Alligator Sightings Are on the Rise—Beware of These Warning Signs, Experts Say
Do you know how to stay safe if a 10-foot reptile pops up?
Every year, as temperatures rise, so too do reports of insect, arachnid, and snake sightings. And this year, another reptile keeps popping up in odd places—alligators. The scaly critters can seem cute or menacing depending on your feelings about them, but either way, the prehistoric predators are best admired from afar. But if a gator does get a little too close for comfort, there are certain warning signs you should watch out for. Keep reading to hear from experts about how to stay safe this alligator season.
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Alligators become more active in spring.
Alligators are ectothermic ("cold-blooded") creatures and regulate their body temperature based on the temperature around them. According to the Florida Fish and Wildlife Conservation Commission (FWC), "When temperatures rise, their metabolism increases and they begin seeking prey."
The FWC also explains that "courtship" begins in early April, with mating season occurring in May and June. Females will deposit their eggs in late June or early July, and they'll hatch in mid-August through early September.
Therefore, residents of southern U.S. states can expect alligator sightings to rise. And as the FWC notes, they actually seek out sunny places, so don't be surprised to spot these reptiles on roads, lawns, and swimming pools. They're most active between dusk and dawn.
Reports—like a recent Newsweek story in which a 10-foot alligator was spotted strolling through a Naples, Florida country club—highlight this annual confluence of alligator energy. Sometimes, they'll even overstep their boundaries a bit, like this Florida gator who knocked on a man's door, then bit him.
Stay safe from alligators.
It's scary to read reports of alligator attacks and pets being snapped up, but these reptiles rarely attack humans and would prefer to steer clear, as long as you remember a few simple things, including not ever feeding a gator.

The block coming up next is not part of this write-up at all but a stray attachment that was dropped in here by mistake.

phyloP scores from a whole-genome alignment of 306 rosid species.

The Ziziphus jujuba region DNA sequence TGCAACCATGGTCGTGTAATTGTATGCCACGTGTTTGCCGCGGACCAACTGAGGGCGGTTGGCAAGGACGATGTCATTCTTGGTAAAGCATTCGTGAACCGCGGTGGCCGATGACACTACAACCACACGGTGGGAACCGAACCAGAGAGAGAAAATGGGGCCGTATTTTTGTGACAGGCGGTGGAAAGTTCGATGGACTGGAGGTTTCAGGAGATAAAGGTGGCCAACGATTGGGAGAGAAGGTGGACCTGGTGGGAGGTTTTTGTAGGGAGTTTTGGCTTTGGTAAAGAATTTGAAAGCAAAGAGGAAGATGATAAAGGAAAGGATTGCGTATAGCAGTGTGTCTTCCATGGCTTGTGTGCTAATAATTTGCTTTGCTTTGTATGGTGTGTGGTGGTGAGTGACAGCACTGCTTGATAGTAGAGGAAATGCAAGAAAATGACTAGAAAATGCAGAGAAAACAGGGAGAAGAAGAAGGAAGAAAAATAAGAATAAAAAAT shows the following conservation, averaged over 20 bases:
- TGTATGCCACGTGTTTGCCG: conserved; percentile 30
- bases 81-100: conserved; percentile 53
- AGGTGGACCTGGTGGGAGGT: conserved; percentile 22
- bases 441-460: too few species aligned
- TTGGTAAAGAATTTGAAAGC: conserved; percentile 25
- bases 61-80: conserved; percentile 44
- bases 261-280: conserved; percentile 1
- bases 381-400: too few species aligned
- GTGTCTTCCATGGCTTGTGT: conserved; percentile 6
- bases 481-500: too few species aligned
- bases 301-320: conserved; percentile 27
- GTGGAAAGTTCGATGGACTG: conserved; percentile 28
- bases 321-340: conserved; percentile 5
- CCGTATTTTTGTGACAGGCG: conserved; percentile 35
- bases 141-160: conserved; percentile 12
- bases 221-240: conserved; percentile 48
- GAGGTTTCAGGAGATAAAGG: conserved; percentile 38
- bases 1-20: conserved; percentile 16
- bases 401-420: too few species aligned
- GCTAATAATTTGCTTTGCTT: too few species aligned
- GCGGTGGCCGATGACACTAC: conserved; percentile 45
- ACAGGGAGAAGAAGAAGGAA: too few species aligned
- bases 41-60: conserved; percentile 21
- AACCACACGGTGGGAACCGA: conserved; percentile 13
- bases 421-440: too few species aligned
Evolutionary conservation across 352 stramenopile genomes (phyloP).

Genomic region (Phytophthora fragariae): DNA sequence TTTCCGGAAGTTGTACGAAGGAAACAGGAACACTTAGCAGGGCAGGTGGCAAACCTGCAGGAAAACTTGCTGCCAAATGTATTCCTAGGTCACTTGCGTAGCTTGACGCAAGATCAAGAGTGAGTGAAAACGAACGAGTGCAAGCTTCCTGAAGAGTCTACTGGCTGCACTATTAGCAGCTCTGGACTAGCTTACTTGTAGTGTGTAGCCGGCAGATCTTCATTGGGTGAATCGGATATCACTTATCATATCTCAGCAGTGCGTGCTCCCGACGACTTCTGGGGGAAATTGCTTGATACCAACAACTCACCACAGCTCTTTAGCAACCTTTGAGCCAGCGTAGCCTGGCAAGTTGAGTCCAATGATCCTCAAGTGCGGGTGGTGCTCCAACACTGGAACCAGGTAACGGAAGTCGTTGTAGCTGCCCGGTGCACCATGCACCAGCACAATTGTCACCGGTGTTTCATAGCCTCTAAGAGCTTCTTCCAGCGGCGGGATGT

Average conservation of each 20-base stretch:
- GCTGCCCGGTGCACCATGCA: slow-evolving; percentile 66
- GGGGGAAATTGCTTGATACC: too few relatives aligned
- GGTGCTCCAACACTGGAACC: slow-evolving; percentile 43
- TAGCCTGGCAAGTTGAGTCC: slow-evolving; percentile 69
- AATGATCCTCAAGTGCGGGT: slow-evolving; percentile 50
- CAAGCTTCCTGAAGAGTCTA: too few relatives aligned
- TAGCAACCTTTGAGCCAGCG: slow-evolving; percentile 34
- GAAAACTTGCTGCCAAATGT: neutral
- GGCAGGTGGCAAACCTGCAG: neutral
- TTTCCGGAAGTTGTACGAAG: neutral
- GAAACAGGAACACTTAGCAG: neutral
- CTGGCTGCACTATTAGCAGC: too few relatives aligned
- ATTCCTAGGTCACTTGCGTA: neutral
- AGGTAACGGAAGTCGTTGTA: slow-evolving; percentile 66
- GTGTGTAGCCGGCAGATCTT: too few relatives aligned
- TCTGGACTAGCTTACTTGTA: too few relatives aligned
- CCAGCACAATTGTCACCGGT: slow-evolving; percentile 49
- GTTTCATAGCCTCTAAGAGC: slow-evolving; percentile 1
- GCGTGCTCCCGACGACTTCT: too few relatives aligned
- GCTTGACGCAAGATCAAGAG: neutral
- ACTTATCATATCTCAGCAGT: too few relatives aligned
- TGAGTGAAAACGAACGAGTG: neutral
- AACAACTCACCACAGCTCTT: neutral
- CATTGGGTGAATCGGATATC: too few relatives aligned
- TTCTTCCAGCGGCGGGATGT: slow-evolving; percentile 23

According to the South Carolina Department of Natural Resources (SCDNR), not only is it illegal in most states to feed alligators, "but it also teaches them to associate people with food."
"This can cause alligators to lose their natural fear of humans," the SCDNR explains. "In many cases, fed alligators will begin to approach at the sight of people and may become aggressive in seeking a handout."
Also, don't toss fish or food scraps into the water when fishing (or ever). You might be feeding alligators by accident.
Of course, never approach an alligator, either, even if they're tiny. And stay out of the water if there are alligators present.
If you have a pet, remember that small mammals are typical prey for gators. Keep pets away from the water if alligators are present, keep them on their leash near water, and generally keep an eye on them. According to the SCDNR, "If an alligator grabs your pet, let go of the leash."
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What if an alligator hisses at you?
Alligators move fastest in the water, but if they've come on land, they can "run up to 35 miles per hour for short distances," says Texas Parks and Wildlife (TPWD).
While they add that it's extremely rare for wild alligators to chase people, if you do find yourself within a few yards of one, back away slowly. "Never make the mistake of thinking that an alligator is slow and lethargic. Alligators are extremely quick and agile and will defend themselves when cornered."
And if an alligator hisses, "It's a warning sign that you are too close," TPWD adds.
Heed these other important warning signs.
According to zoologist and animal trainer Jordan Schaul, in addition to hissing, other "defensive postures" of alligators include keeping their mouths agape or not retreating immediately into nearby water. These can mean that you are too close or that they are readying to attack.
If you live in an area where alligators are common, TPWD also advises people to be mindful of "piles of twigs, grasses and/or soil" near the edge of water. This may be a nest of alligator eggs, and if you approach it, the female gator "may charge."
If you spot a gator somewhere it's not supposed to be, if it doesn't appear to have any way to get back to the water safely, or if it poses a hazard, such as in a schoolyard, contact your local natural resources or wildlife authority. "Never attempt to move an alligator by yourself," the SCDNR cautions.